Learning Docker: My Tutorial Experience Part 1
I have been so excited to learn Docker. For so long, it's been a name floating around every tech space I've inhabited, but I haven't had the time to sit down and look into the details of what it is or how it works in a practical sense.
Today, I took the leap and downloaded Docker, so I could start plugging away at it. About a third of the way through the tutorial, I decided to write this post. Why? Because there were some parts I found confusing, and if I found them confusing then maybe someone else did, too. In terms of my starting knowledge, I've recently completed a course in full-stack web development using the MERN stack, and consider myself to be at an intermediate level with regards to web development generally, and a beginner with regards to backend/servers/DB/etc.
Below, I'll outline what I'm learning as I'm learning it, as well as any points that have held me up. Before I begin, I want to say how lovely it is to have a proper tutorial written for this technology. As someone who enjoys making tutorials for others, I am often frustrated with the writing quality of documentation, as it often feels designed to make things more confusing than necessary, even when I'm already well-versed in the technology at hand.
On the whole, the Docker tutorial has been a smooth experience, which is one reason why a few tweaks could make it even better.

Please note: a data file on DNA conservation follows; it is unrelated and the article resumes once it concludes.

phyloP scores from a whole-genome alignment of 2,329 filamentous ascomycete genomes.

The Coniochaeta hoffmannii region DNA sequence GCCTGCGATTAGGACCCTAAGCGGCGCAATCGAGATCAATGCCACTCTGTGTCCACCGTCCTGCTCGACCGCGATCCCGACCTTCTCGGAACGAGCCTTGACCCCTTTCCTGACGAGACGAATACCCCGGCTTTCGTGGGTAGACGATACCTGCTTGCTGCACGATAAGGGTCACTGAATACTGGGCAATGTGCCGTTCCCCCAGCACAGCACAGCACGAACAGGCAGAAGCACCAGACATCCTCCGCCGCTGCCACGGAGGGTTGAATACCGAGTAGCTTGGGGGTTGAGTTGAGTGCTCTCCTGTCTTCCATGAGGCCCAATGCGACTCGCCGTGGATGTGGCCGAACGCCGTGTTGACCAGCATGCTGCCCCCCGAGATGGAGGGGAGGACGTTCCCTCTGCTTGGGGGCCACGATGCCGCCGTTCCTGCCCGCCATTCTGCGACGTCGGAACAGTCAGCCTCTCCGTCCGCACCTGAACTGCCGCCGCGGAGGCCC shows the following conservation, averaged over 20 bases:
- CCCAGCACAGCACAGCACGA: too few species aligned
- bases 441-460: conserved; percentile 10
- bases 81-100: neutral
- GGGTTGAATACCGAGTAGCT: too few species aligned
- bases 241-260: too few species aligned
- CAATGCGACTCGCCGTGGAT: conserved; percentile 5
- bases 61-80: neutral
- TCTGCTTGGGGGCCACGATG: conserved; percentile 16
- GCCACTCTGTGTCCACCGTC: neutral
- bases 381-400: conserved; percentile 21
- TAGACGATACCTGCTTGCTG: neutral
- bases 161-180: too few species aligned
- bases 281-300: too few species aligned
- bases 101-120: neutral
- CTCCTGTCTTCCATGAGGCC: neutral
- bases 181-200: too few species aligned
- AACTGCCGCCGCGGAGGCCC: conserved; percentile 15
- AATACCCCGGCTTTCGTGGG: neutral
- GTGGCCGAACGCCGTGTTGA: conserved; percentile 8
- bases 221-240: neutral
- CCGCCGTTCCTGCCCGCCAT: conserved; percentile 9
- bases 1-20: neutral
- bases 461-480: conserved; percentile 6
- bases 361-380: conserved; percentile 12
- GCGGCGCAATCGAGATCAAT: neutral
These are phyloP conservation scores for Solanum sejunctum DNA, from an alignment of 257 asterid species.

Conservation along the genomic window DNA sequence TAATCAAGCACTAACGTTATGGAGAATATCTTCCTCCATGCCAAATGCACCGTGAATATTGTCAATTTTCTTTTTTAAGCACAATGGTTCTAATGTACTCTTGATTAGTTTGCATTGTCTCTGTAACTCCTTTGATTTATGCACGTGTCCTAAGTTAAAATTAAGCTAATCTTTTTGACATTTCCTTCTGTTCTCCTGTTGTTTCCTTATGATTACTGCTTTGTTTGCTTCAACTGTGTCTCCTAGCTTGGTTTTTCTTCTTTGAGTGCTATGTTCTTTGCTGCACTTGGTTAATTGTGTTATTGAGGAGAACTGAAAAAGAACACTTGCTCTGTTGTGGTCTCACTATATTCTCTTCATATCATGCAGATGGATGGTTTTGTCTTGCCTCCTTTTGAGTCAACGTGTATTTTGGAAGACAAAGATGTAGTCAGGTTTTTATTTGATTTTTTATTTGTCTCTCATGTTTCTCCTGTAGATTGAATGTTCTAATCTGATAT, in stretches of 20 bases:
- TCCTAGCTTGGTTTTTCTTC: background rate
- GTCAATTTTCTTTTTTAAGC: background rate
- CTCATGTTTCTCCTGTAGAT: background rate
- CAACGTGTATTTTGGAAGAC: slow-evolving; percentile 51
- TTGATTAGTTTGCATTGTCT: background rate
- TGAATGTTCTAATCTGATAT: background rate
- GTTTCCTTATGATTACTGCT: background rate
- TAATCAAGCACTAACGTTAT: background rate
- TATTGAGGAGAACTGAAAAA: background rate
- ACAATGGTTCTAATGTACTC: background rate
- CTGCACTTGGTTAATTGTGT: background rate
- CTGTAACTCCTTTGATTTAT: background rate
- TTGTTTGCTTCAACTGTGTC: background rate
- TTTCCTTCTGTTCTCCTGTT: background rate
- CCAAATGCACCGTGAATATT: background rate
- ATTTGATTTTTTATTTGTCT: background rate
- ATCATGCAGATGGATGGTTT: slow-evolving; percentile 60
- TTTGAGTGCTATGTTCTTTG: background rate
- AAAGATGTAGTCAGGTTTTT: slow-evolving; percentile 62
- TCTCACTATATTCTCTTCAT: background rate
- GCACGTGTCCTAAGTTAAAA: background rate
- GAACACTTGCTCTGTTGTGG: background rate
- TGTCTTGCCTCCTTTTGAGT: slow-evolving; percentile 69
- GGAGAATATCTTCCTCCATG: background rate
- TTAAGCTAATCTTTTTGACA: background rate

What are containers?
Containers, as I understand them, are ways to take all parts of your project (frontend, backend, config, dependencies, etc.) and squish them together into one place: almost like a massive configuration file combined with a ZIP file. This means that anyone who wants to work on the code for that project doesn't have to run too much setup themselves, but can instead unpack a 'container image' to bring the entire project environment onto their own computer.
Early Problem: Setup
After installation (which required two restarts on Windows x64), Docker asked me to run a setup command in the terminal. Not thinking, I opened my VSCode terminal, created a new folder (called 'DockerSetup') and ran the command there. Unfortunately, what that meant is that I'd started it in the wrong place - what they had wanted was for me to start up the command prompt and just work in the default directory. I discovered this when I was informed that the port was already taken further into the step-through tutorial (which had been very easy thus far). I did some Googling and removed the Docker file I had put into the
DockerSetup folder, but then was told the image name already existed. I was stuck, so did what anyone in tech would do: I restarted the programme.